Home PH expands ‘red list’ to protect public health against Omicron variant

PH expands ‘red list’ to protect public health against Omicron variant


The Philippines has expanded its red list or areas considered “high-risk” for Covid-19 on Sunday to further tighten its border control and prevent the spread of the newly discovered COVID-19 strain, Omicron, in the country.

In a press statement from Cabinet Secretary and acting Presidential Spokesperson Karlo Nograles, the Inter-Agency Task Force for the Management of Emerging Infectious Diseases (IATF) added European countries Austria, Czech Republic, Hungary, the Netherlands, Switzerland, Belgium, and Italy to the red list.

IATF has already added South Africa, Botswana, Namibia, Zimbabwe, Lesotho, Eswatini, and Mozambique to the red list as soon as the new variant was disclosed.

“Inbound international travel of all persons, regardless of vaccination status, coming from or who have been to red list countries/jurisdictions/territories within the last 14 days prior to arrival to any port of the Philippines shall not be allowed,” Nograles said.

Only Filipinos returning to the country via government-initiated or non-government-initiated repatriation and so-called Bayanihan (Cooperation) flights will be allowed entry subject to the prevailing entry, testing, and quarantine protocols for red list countries/jurisdictions/territories.

Passengers already in transit and all those who have been to the red list countries/territories/jurisdictions within 14 days immediately preceding arrival to the Philippines and who arrive before 12:01 a.m. of November 30 will not be subject to restrictions.

They will undergo facility-based quarantine for 14 days with testing on the seventh day, with day 1 being the date of arrival, notwithstanding a negative reverse transcription-polymerase chain reaction (RT-PCR) result.

On the other hand, passengers who arrived before November 28 and are currently undergoing quarantine pursuant to the classifications of their country of origin will complete their testing and quarantine protocols.

In the case of passengers, whether Filipinos or foreigners, merely transiting through the red countries, they will not be deemed as having come from or having been to the said country if they stayed at the airport the whole time and were not cleared for entry by immigration authorities.

However, they are required to comply with existing testing and quarantine protocols.

The next update of the red list will be after December 15.

What is COVID-19 variant Omicron?

South African scientists have discovered the latest COVID-19 variant on November 25 which has “multiple mutations that [are] thought to be highly contagious” and its origin is currently unclear, AFP reported.

Not long after the disclosure of Omicron, the World Health Organization (WHO) has labelled the variant as “of concern,” resulting in many countries, including the Philippines, to race in trying to contain its spread by banning flights coming from southern Africa.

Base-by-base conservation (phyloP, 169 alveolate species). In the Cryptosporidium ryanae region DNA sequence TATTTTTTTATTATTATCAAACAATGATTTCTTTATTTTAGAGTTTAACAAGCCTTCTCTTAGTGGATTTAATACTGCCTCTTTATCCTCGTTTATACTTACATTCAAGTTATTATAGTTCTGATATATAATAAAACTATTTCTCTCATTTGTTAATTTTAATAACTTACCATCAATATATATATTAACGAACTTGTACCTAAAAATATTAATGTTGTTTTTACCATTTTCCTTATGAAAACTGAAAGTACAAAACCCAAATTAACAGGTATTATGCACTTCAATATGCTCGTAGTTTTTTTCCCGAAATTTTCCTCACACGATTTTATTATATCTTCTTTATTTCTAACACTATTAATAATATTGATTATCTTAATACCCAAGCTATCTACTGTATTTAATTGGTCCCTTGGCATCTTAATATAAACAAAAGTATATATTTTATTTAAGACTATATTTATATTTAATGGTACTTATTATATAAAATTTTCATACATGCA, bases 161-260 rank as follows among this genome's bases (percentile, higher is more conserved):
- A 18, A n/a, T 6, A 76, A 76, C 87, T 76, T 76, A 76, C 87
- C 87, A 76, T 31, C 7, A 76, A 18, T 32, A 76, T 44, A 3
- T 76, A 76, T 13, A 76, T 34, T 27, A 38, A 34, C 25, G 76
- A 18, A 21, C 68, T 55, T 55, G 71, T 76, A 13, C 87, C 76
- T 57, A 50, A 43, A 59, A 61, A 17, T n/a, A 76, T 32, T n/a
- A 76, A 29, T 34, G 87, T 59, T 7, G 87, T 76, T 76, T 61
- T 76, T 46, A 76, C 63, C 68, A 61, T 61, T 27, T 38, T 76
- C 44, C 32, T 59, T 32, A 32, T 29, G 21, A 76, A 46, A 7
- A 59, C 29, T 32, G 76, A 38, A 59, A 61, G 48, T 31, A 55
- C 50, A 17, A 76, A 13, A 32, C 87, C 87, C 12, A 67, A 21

Hong Kong, Botswana, Israel, and Belgium also announced to have detected Omicron variant cases soon after.

Then, on November 28, Britain, Germany, and Italy confirmed their first cases of the new COVID-19 strain, while Dutch authorities quarantined 61 passengers from South Africa who tested positive for COVID-19.

“Very unusual constellation of mutations”

According to the South African scientists, the new variant had a “very unusual constellation of mutations” on November 23.

Professor Mosa Moshabela, Deputy Vice-Chancellor of Research and Innovation at the University of KwaZulu-Natal, said the Omicron has the “most mutations we have seen to date.”

He added that “some of these mutations we have seen before like in Delta and Beta,” but others they have not, and “we don’t know what the combination of those mutations will translate into.”

Meanwhile, Leading virologist Tulio de Oliveira said there were around 50 mutations overall, including 30 on the spike protein, the focus of most vaccines as it is what enables the virus to enter cells.

In terms of transmissibility, South African scientists suspect that the new variant might have driven the current pace of the country’s increasing new daily COVID-19 cases.

According to official data, although not all are Omicron cases, the daily COVID positivity rate rose this week from 3.6 percent on Wednesday, 6.5 percent on Thursday, 9.1 percent on Friday and 9.2 percent on Saturday, AFP reported.

“Some of the mutations that are expressed have previously been official enable the virus to spread easily and quickly, and because of that, we suspect that the (new variant) is going to spread quickly,” said Moshabela.

Some of the genetic mutations shown by the virus include those known to enable the virus to evade immunity.

It is unclear, though, what the impact will be on vaccines.

As for the severity of the variant, scientists say it has only come to light this week, giving little time for thorough analysis. But so far, the Omicron variant has already proved to be more transmissible than the dominant Delta variant.

Vaccines against Omicron variant

Meanwhile, vaccine manufacturers are working on modifying current vaccines to target the Omicron variant.

Germany’s BioNTech and US drugmaker Pfizer said they expect data “in two weeks at the latest” to show if their jab can be adjusted.

Moderna, on the other hand, said it would develop a booster specific to the new variant.

– WhatALife.ph

Source: (1)(AFP)

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